Improved agricultural diversity and better farming practices will not only improve food security for islanders, but will reduce the ravages these countries face when struck by natural disasters. Diversified agricultural production systems, effective fisheries management and planting hurricane-tolerant crops, together with good forestry practices, would all combine to improve the lives of islanders.

    This year, the FAO International Treaty on Plant Genetic Resources for Food and Agriculture entered into force. The legally binding treaty will help preserve agricultural genetic resources and the rights of farmers and indigenous communities. It will also ensure that plant genetic resources are conserved and used sustainably and that the benefits derived from them are shared equitably. These are advances that will serve SIDS countries well in their efforts to preserve food diversity for improved nutrition.

    While land resources on small islands are small, these islands govern large tracts of ocean. The FAO project Responsible Fisheries for Small Island Developing Countries focuses on the implementation of the FAO Code of Conduct for Responsible Fisheries, to help SIDS strengthen the capacity of fisheries administrations in order to promote and facilitate responsible fisheries in support of social and economic development.

    FAO's National and Regional Food Security projects promote increased food security for islanders by increasing the efficiency of their food production systems and by facilitating the production of value added agricultural products. Because the islands depend on exports of primary commodities for a large share of their export earnings, they face serious challenges in this era of trade liberalization.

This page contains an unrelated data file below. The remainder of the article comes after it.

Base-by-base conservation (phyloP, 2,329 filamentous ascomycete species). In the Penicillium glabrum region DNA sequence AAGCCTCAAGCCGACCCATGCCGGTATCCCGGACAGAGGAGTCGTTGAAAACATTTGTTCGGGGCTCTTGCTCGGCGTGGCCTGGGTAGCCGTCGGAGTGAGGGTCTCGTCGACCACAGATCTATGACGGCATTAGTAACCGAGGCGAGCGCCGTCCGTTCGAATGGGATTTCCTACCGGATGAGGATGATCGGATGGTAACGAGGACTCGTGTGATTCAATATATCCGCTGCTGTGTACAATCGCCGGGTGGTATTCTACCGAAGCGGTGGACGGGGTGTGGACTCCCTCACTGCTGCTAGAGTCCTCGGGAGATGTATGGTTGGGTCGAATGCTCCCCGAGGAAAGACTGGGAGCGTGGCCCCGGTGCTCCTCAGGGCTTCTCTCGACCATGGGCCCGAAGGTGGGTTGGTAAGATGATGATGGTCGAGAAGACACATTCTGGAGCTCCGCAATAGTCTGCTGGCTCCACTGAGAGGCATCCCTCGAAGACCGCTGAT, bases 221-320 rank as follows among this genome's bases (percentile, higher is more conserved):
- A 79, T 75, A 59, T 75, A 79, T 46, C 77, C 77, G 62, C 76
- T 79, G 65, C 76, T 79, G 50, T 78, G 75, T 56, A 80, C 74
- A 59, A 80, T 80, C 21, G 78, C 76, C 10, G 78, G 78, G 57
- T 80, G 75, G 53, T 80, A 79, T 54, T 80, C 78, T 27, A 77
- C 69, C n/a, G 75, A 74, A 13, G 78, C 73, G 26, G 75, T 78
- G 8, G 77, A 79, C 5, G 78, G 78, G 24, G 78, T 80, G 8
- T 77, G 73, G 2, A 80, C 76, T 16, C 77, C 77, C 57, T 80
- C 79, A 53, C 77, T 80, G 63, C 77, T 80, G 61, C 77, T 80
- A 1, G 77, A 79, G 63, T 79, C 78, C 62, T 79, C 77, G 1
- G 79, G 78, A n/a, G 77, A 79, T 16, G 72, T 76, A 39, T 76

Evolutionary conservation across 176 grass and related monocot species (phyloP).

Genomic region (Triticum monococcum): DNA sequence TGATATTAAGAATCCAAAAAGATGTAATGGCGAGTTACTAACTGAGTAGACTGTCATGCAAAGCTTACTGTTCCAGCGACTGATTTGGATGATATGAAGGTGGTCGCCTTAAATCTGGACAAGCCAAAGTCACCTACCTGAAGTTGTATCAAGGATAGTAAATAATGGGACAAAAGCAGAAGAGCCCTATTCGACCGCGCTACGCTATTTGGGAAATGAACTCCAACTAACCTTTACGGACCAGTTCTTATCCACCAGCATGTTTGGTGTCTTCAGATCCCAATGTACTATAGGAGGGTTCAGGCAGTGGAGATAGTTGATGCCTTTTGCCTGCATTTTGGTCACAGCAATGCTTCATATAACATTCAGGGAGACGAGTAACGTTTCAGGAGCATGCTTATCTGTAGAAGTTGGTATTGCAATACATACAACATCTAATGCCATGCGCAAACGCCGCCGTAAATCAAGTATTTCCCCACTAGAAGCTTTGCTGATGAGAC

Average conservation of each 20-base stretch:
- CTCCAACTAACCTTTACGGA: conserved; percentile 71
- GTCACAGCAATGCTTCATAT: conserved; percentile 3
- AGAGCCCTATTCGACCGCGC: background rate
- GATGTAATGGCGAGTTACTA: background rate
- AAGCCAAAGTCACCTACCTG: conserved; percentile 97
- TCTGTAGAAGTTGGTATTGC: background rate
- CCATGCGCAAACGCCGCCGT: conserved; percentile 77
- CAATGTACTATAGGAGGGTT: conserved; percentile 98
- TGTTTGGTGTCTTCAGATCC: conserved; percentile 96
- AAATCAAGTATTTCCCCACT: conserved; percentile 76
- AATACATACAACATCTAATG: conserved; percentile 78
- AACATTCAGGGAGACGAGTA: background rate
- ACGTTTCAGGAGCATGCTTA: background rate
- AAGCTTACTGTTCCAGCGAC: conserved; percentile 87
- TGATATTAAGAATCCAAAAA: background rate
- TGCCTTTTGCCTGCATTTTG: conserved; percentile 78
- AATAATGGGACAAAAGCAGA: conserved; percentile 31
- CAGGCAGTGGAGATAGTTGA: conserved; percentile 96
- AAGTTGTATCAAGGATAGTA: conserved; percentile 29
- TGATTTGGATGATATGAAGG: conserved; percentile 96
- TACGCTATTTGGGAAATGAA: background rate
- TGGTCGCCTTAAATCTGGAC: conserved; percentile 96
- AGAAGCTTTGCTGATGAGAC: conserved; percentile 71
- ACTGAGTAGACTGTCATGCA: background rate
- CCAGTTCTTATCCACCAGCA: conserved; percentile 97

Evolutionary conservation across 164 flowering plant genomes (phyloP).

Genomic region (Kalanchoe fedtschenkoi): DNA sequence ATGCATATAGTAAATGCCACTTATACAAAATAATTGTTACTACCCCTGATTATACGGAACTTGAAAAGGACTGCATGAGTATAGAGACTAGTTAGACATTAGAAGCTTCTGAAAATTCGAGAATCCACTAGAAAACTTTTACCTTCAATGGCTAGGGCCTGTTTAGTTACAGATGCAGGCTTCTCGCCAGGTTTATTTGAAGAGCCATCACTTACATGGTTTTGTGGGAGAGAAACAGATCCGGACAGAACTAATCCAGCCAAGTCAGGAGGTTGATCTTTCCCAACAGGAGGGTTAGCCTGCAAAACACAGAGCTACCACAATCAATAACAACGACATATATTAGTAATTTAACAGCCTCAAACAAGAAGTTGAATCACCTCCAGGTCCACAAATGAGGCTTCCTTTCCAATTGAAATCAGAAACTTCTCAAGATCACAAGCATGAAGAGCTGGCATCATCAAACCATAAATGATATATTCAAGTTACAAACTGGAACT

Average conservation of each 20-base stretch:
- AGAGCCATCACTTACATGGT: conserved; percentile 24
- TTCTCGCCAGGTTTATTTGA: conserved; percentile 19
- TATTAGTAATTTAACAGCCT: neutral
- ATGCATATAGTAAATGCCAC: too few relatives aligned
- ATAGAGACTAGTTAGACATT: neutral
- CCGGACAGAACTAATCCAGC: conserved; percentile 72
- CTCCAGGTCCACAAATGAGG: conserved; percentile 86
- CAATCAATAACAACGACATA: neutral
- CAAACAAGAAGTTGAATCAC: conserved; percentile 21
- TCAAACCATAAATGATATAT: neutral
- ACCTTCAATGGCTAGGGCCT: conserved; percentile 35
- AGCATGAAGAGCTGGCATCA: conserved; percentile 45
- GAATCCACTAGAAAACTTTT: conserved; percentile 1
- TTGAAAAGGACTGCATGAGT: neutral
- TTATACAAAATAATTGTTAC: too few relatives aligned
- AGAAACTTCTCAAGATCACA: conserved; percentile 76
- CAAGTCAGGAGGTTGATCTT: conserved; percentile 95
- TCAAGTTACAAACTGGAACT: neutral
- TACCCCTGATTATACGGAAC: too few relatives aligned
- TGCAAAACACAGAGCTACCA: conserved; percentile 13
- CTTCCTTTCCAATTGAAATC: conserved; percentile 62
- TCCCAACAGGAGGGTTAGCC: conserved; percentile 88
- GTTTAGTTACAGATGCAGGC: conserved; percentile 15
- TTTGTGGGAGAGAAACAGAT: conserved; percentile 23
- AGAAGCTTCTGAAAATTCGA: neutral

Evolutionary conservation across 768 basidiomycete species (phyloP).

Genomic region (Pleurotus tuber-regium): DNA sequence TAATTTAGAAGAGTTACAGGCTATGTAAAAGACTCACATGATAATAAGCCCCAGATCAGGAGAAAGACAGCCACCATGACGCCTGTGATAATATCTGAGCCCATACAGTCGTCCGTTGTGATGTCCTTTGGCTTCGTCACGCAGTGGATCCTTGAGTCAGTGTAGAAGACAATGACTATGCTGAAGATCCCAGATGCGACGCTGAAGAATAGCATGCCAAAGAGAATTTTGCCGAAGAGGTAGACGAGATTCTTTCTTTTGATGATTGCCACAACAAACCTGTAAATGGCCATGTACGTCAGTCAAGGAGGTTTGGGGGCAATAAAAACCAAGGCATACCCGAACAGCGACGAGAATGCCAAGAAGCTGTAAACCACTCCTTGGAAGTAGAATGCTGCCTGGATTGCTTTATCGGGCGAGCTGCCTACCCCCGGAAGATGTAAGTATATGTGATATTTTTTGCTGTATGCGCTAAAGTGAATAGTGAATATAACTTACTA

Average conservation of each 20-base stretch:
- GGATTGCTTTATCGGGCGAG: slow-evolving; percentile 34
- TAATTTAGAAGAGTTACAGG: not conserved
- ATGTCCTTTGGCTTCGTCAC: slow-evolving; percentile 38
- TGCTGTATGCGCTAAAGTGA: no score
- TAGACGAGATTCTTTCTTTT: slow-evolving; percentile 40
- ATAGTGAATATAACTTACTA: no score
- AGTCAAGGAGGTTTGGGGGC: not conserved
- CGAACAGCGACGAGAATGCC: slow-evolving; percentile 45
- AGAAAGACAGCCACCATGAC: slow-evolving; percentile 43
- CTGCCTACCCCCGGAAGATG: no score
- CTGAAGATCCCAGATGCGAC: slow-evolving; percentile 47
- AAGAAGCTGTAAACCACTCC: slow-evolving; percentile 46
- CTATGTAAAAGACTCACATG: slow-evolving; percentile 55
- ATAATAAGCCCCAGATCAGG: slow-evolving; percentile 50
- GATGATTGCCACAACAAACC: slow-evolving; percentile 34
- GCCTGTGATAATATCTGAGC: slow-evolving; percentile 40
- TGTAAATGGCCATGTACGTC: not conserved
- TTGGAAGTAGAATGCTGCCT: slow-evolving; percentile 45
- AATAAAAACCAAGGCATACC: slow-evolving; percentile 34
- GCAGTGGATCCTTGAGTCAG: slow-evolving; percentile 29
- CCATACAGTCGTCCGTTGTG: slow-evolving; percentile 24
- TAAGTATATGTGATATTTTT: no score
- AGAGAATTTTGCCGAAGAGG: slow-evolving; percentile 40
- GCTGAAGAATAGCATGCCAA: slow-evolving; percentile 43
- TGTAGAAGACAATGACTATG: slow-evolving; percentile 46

Small Island Developing States are committed to the WTO reform process for agriculture, and many need special provisions to address their developmental goals and vulnerabilities. Trade liberalization must not be an end in itself, but rather a means to advance the development of small island countries. The FAO is providing trade facilitation support and policy assistance to developing islands, as well as promoting technology for increased productivity and competitiveness and improved institutional and technical capacities as a basis for trade expansion.

    The International Conference of SIDS in Mauritius, which continues in Port Louis till Friday, will gather the international community around the challenges that SIDS face in a rapidly changing world. It will be an opportunity to put things in perspective, to reflect on achievements and bottlenecks since the Barbados Agreement and to forge a long-term vision based on partnerships.